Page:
Healthy Mind

How to Push Yourself From Your Comfort Zone, According to Your Myers-Briggs Personality

Jenna Birch

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Photo: Getty Images/Luis Alvarez

We all face personal challenges that make us feel deeply uncomfortable, and if these issues, habits, and traits go unidentified and unaddressed, they stand to stunt our emotional growth. Each Myers-Briggs type has its own unique pain points and areas for improvement. (Yep, even ENTPs, ESTPs, and ESFPs, who tend to act like they have none at all.) So, it’s certainly worth introspecting about your personality background as a strategy for pinpointing the most effective way to get out of your comfort zone.

And, what better time than now to create new goals and eliminate the road blocks holding you back? So check out how to get out of your comfort zone based on your personality type. (Don’t know what your MBTI is? Read this first!)

Below, find the best way to get out of your comfort zone, according to your Myers-Briggs personality type.

Graphic: Well+Good Creative

ISFJ: Ask for what you want

You’re sensitive to being ignored or not heard, which often means you avoid speaking up for what you really want—whether it’s a raise at work, a change to your home life, or a commitment. Get out of your comfort zone and use your voice. You have a lot to say and a right to ask.

ESFJ: Put yourself first

You are comfortable putting the needs of others in front of your own. So, figure out what you need before investing more externally: Are you focusing so much on your friends because you need validation? Are you focusing so much on your partner, trying to earn their love, because you don’t feel you’re worthy? All efforts to channel energy into others might be self-avoidance. Let this year be one of reflection and self-care.

ISTJ: Move away from the clear path

You are capable of conquering anything with your hard work, but you wonder if you can step outside commonly accepted formulas of success. So take the risk. If you embrace possibility, by walking outside the black and white into the gray, you will find a way. You work well under pressure, so create pressure.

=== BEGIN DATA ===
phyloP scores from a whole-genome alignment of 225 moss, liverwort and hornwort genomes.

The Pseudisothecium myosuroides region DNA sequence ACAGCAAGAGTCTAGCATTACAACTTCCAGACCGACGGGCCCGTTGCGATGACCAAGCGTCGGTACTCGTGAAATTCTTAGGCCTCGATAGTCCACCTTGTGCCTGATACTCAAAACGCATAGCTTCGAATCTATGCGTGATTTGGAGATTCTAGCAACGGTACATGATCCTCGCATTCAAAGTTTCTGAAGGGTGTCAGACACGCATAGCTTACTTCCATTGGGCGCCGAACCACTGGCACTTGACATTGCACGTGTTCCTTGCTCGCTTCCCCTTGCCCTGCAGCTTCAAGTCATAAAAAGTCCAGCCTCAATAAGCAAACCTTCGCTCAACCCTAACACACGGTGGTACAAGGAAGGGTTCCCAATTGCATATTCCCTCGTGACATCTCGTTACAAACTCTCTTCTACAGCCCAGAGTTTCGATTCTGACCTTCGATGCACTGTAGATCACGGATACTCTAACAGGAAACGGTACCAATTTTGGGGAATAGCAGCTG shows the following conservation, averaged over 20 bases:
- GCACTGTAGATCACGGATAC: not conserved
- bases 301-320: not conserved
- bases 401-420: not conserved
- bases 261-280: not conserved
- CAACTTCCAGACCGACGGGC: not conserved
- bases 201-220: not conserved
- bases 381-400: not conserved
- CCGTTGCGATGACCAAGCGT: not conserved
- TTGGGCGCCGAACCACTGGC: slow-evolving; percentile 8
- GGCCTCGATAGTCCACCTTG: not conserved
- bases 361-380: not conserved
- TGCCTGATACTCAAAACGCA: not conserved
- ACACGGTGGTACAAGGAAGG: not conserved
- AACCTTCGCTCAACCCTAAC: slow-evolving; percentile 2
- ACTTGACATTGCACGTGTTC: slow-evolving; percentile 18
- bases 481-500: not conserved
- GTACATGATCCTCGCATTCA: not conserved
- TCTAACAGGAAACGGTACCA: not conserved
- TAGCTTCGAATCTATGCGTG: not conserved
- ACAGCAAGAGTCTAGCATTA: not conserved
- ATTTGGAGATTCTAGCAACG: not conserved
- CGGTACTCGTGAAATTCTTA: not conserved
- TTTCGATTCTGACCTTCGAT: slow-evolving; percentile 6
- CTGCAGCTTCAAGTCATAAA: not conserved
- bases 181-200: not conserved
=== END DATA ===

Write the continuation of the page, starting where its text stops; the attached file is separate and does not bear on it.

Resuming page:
ESTJ: Set goals for your personal life

You’re a master at setting life and career goals and executing them, but you can skew passive in your personal life, preferring to date casually or commit lightly. Goal-setting can take your relationships deeper, so can starting a new hobby with another person. If you’re in a promising new relationship, resolve to meet your partner’s parents before spring, make Valentine’s Day plans, and plan a vacation. Keep checking milestones, and you’ll realize you’re relationship-building, just like you build everything else in your life.

ESFP: Commit and follow through

You don’t like to be tied down. The idea that you can’t do something freaks you out—whether that means flirt with others, travel at a moment’s notice, or anything else—even if you don’t want to do it anyway. Your relationships will deepen the more you hold yourself accountable to them, and you may find that new adventures exist within the boundaries of promised commitments.

ISFP: Confront your hurt feelings

You tend to run problems and leave chaos in your wake. If you have hurt feelings, you may blow up a friendship; and if you have a relationship spat, you may text your ex. Instead of escalating tensions, learn to be vulnerable and say what you feel.

ESTP: Look inward

You have a hard time confronting your personal feelings and are thus a master of avoidance. Instead, you often adopt the feelings of others, but this doesn’t have to be the case. Let your actions and desires be your guide. You often know what you want to do, which is the gateway to what you feel. Sit with your feelings and learn to articulate them before impulse takes over.

ISTP: Build intimacy